1. Bong Joon-Ho (2012, Sight & Sound ‘Greatest Films of All Time’ list)

Bong Joon-Ho might have come into the brightest of limelights recently but in 2012 he was one of the many prestigious filmmakers asked to vote for his top films for the famous Sight & Sound list. Along with some expected classics, the South Korean director also includes films which other, Western, filmmakers might miss out on, and one particular 2000s American film which is rarely put in such Top 10s. 

The List:

  • A City of Sadness (Hsiao-hsien Hou, 1989) 
  • Cure (Kurosawa Kiyoshi , 1998)  
  • Fargo (Joel & Ethan Coen, 1995) 
  • The Housemaid (Kim Ki-young, 1960) 
  • Psycho (Alfred Hitchcock, 1960) 
  • Raging Bull (Martin Scorsese, 1980) 
  • Touch of Evil (Orson Welles, 1958) 
  • Vengeance is Mine (Imamura Shohei, 1979) 
  • The Wages of Fear (Henri-Georges Clouzot, 1953) 
  • Zodiac (David Fincher, 2007) 

2. Ava DuVernay, (2019, Turner Classic Movies “The Essentials”)

It’s hard to sum up Ava DuVernay in a line. The co-writer, producer, and director of the excellent limited series When They See Us, as well as the first black woman to have her film nominated for the Academy Award for Best Picture, picked a selection of 18 essential films for Turner Classic Movies. It’s unlike most other lists, especially due to the wide range of films chosen.

  • Ashes and Embers (Haile Gerima)
  • Losing Ground
  • Dog Day Afternoon
  • Harlan County U.S.A.
  • The Battle of Algiers 
  • Daughters of the Dust” (Julie Dash) 
  • La Point Courte (Agnes Varda)
  • The Meetings of Anna (Chantal Akerman)
  • Pather Panchali (Satyajit Ray)
  • Sounder
  • Claudine
  • West Side Story
  • Gandhi
  • Cabin in the Sky (1943)
  • Rashomon (1950)
  • A Warm December (1973)
  • The Diary of Anne Frank (1959)
  • Marty (1955)

3. Martin Scorsese (2014, Criterion Collection ‘Top 10’ list)

How could we not include Marty? Apart from being a filmmaker whose own films have been named by plenty of others on such lists, he’s also one of the world’s foremost cinephiles. His dedication to cinema extends into his work outside of direction-  on film preservation and restoration. His list is clearly in love with Italian cinema, and why shouldn’t it be? Scorsese’s list is as personal as you would imagine a list of one’s favourite films should be, as well as a treasure trove of gems you might have missed otherwise.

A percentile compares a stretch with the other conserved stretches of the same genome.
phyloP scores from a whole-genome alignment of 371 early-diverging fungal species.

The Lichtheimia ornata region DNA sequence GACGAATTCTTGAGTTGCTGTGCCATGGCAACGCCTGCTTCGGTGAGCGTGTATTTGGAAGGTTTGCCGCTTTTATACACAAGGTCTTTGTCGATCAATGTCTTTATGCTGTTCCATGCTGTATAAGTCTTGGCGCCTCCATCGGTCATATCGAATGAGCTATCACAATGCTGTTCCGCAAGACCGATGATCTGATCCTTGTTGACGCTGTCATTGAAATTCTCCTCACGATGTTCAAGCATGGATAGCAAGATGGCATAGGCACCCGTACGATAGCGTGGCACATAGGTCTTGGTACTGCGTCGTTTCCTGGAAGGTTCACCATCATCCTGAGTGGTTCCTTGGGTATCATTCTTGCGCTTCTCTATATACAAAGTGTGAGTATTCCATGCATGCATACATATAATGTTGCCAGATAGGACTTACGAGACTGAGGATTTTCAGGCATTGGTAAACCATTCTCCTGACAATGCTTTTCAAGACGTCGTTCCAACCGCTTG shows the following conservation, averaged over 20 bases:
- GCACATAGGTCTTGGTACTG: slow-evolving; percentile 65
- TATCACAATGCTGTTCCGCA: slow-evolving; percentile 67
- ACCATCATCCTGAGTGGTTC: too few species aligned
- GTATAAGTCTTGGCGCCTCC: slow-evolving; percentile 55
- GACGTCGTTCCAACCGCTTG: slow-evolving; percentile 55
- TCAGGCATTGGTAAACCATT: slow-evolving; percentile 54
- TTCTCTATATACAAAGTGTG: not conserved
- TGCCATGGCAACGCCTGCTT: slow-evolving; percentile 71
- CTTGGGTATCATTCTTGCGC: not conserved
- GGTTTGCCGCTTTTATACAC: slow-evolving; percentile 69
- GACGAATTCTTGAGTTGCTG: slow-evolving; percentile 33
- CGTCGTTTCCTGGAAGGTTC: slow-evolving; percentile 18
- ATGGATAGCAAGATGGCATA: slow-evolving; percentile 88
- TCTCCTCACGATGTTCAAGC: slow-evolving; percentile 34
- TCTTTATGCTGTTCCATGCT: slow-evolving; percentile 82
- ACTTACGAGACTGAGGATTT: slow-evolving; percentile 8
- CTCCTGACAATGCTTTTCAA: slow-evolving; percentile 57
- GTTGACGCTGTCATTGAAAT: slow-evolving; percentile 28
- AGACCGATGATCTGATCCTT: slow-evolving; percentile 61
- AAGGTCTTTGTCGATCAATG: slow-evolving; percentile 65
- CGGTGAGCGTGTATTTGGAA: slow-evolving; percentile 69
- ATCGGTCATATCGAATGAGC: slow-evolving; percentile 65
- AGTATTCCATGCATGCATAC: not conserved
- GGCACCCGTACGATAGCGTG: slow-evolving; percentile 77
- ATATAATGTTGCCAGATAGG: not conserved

• Paisan by Roberto Rossellini
  • The Red Shoes by Michael Powell and Emeric Pressburger
  • The River by Jean Renoir
  • Ugetsu by Kenji Mizoguchi 
  • Ashes and Diamonds by Andrzej Wajda 
  • L’avventura by Michelangelo Antonioni 
  • Salvatore Giuliano by Francesco Rosi 
  • 8 ½ by Federico Fellini
  • Contempt by Jean-Luc Godard
  • The Leopard by Luchino Visconti 

4. Sofia Coppola 

I’ve cheated a little bit with Sofia Coppola (most well-known for Lost in Translation) by including two of her lists- one of her five favourite films, and the other of her favourite films from the 21st century. What can I say? She’s a great director with a fascinating list of recommendations! In the very same breath, Coppola is unafraid to mention a lesser-known movie of her father, an ambitious, iconic Kubric adaptation, as well as an 80s John Hughes film. And that’s really what the love of cinema is about: loving all the languages of cinema. And might I add, what an impressive, unexpected 21st century selection. 

(2010, Rotten Tomatoes, ‘Five Favourite Films’)

  • Rumble Fish – Francis Ford Coppola, 1983
  • Breathless – Jean-Luc Godard, 1960
  • Sixteen Candles – John Hughes, 1984
  • Lolita – Stanley Kubrick, 1962
  • The Last Picture Show – Peter Bogdanovich, 1971

(2017, The New York Times, ‘Favourite Films of the 21st Century’)

  • Force Majeure’ (2014)
  • ‘The White Ribbon’ (2009)
  • ‘The Savages’ (2007)
  • ‘Head-On’ (2005)
  • ‘Daddy’s Home’ (2015)
  • ‘Under the Skin’ (2014)
  • ‘The Incredibles’ (2004)
  • ‘Together’ (2001)
  • ‘Grizzly Man’ (2005)
  • ‘Ida’ (2014)
  • ‘Fish Tank’ (2010)
  • ‘Ex Machina’ (2015)

5. Steve McQueen (2012, Sight & Sound ‘Greatest Films of All Time’ list)

Rounding off our five special picks of filmmakers’ picks is the brilliant Steve McQueen (12 Years A Slave, Hunger, Shame). This is yet another selection from one of the most widely-known polls – the 2012 Sight & Sound list – that shines through with a good mix of filmmaker favourites as well as some which you won’t find in many other places, such as Andy Warhol’s Couch and Jean Vigo’s 1933 film, Zero for Conduct. It’s a shame that Spike Lee’s masterpiece, Do The Right Thing isn’t included in more lists but it finds a welcome place here. 

  • The Battle of Algiers (Gillo Pontecorvo, 1966)
  • Beau Travail (Claire Denis, 1999)
  • Couch (Andy Warhol, 1964)
  • Do the Right Thing (Spike Lee, 1989)
  • Contempt (Jean-Luc Godard, 1963)
  • Once Upon a Time in America (Sergio Leone, 1984)
  • The Rules of the Game (Jean Renoir, 1939)
  • Tokyo Story (Yasujirô Ozu, 1953)
  • The Wages of Fear (Henri-Georges Clouzot, 1953)
  • Zero for Conduct (Jean Vigo, 1933) 
Anupama Chopra

Anupama Chopra

"Film Companion is a celebration of the movies. It’s a platform that is committed to quality journalism, which is well-researched and balanced, and isn’t paid news. We bring you engaging and informative content on movies that includes, reviews of films and web shows, interviews, film festival news, features and masterclasses. "

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“Film Companion is a celebration of the movies. It’s a platform that is committed to quality journalism, which is well-researched and balanced, and isn’t paid news. We bring you engaging and informative content on movies that includes, reviews of films and web shows, interviews, film festival news, features and masterclasses. “